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Visit the active LitNet platform at www.litnet.co.za


 
Menings | Opinion > Onderhoude | Interviews > English

Sunday Times Fiction Prize shortlist: Q&A with Double Negative author Ivan Vladislavic


Ivan Vladislavic - 2011-06-01

Untitled Document

 

What does it mean to you to be nominated for this particular award?

I’m delighted. 

Do you think it will change your approach to writing in any way? If so, how?

No.

What do you think about the state of fiction in South Africa at the moment?

It’s encouraging to see so many new names on the shelves. But publishing a book generally doesn’t change your life and many writers seem to give up when they realise this fact. To go on writing, you need to be obstinate and a little mad. It also helps to find loyal publishers and readers. I hope the current publishing boom is sustained.

Do you think South African fiction writing has come of age at last?

At last? I wish I knew what decisive turning point is being suggested. I would measure the maturity of a literature by the energy of its writers, the courage and intelligence with which they confront and express the stuff of their immediate experience, and the confidence with which they engage the wider world. By this measure, our fiction writing grew up a long time ago.

Do you think we will ever be able to write fiction without an awareness of our past?

Writing fiction is a solitary, subjective activity. It doesn’t so much depend on a common sense of the past as help to construct that past by weaving a small story into a larger picture.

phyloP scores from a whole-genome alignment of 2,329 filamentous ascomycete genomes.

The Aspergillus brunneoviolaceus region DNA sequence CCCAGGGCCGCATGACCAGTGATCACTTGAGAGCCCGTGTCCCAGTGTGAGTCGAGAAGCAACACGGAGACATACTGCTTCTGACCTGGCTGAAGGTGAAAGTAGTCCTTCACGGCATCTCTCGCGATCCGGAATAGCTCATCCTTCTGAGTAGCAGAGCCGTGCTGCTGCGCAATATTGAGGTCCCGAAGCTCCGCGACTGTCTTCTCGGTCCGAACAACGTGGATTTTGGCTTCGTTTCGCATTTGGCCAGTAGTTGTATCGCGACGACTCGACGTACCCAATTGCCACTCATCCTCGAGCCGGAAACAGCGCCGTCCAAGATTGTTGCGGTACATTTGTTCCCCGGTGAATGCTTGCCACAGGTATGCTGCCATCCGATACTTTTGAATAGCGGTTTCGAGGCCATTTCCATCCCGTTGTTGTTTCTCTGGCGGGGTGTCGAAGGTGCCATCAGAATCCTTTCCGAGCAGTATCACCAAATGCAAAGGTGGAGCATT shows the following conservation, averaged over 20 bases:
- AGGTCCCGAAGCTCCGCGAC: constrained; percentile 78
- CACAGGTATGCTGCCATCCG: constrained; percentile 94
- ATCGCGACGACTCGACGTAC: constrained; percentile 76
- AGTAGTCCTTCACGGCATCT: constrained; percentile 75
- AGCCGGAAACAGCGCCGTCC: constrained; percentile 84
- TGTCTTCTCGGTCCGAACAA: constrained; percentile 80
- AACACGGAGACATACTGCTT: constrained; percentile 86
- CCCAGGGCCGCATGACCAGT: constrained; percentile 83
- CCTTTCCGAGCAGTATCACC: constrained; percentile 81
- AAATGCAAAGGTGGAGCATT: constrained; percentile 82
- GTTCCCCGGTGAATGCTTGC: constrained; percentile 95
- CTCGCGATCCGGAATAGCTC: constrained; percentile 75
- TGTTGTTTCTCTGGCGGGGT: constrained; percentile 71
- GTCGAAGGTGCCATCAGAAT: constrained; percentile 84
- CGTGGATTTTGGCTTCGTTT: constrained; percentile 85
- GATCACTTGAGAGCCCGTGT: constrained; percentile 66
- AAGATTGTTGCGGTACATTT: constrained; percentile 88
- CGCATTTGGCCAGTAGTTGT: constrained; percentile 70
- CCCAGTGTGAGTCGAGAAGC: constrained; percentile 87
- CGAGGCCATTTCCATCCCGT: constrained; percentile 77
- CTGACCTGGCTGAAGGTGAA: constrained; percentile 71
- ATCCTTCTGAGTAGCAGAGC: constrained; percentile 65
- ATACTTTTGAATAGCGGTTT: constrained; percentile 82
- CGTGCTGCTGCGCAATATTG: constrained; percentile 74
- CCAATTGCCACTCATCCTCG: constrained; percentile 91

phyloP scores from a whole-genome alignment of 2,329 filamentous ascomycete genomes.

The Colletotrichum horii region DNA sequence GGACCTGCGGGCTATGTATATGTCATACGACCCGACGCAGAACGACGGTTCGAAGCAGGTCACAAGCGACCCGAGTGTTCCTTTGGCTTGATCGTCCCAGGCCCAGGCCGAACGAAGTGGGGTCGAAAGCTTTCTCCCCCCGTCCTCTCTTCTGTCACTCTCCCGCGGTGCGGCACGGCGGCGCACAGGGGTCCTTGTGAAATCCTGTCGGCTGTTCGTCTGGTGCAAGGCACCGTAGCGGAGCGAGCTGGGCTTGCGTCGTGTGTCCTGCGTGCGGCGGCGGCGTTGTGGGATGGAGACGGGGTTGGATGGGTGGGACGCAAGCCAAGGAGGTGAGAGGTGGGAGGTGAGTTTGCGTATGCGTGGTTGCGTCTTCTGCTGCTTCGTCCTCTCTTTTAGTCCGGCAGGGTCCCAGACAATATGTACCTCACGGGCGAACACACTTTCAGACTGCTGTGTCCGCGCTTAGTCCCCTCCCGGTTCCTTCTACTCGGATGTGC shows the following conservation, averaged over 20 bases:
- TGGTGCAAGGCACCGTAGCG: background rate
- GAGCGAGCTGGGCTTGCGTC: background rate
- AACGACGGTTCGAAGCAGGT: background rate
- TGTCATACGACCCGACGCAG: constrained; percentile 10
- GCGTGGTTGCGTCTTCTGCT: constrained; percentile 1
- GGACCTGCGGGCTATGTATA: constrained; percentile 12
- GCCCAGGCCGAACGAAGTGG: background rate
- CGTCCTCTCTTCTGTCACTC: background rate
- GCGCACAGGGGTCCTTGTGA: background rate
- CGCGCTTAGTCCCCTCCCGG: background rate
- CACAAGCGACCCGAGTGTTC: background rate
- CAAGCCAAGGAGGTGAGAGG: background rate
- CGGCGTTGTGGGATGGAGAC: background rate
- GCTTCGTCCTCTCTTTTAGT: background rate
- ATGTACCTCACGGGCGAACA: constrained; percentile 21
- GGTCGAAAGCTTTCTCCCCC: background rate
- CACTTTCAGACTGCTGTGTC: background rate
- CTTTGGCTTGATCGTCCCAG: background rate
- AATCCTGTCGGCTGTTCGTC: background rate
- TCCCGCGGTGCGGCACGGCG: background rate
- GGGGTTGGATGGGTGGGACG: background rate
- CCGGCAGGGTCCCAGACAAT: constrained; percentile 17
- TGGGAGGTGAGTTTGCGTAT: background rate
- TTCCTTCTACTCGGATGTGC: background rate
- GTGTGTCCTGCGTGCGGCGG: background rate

What can we do to develop a stronger local readership?

It would be nice if more South African children actually learned to read at school. Imagine if the education system could fulfil this quixotic function! In ten or twelve years we would have crowds of matriculants able to read more than the labels on their clothing.

Do South Africans appreciate home-grown literature as much as they seem to revere the work of writers from other countries?

There is a small but passionate readership for local books. These readers make the publishing of local books viable and allow writers like me to carry on. 

Is it really good enough just to be nominated?

It’s easy for me to say, as a previous winner, but I think it is good enough to be nominated. While the writer who wins is entitled to take the award seriously and enjoy it, it remains true that writing is not a simple competition in which there are winners and losers.

Which authors inspire you?

Franz Kafka, Danilo Kiš, Antjie Krog, Milan Kundera (to mention four whose surnames start with a K).

Why do you write?

I can’t stop.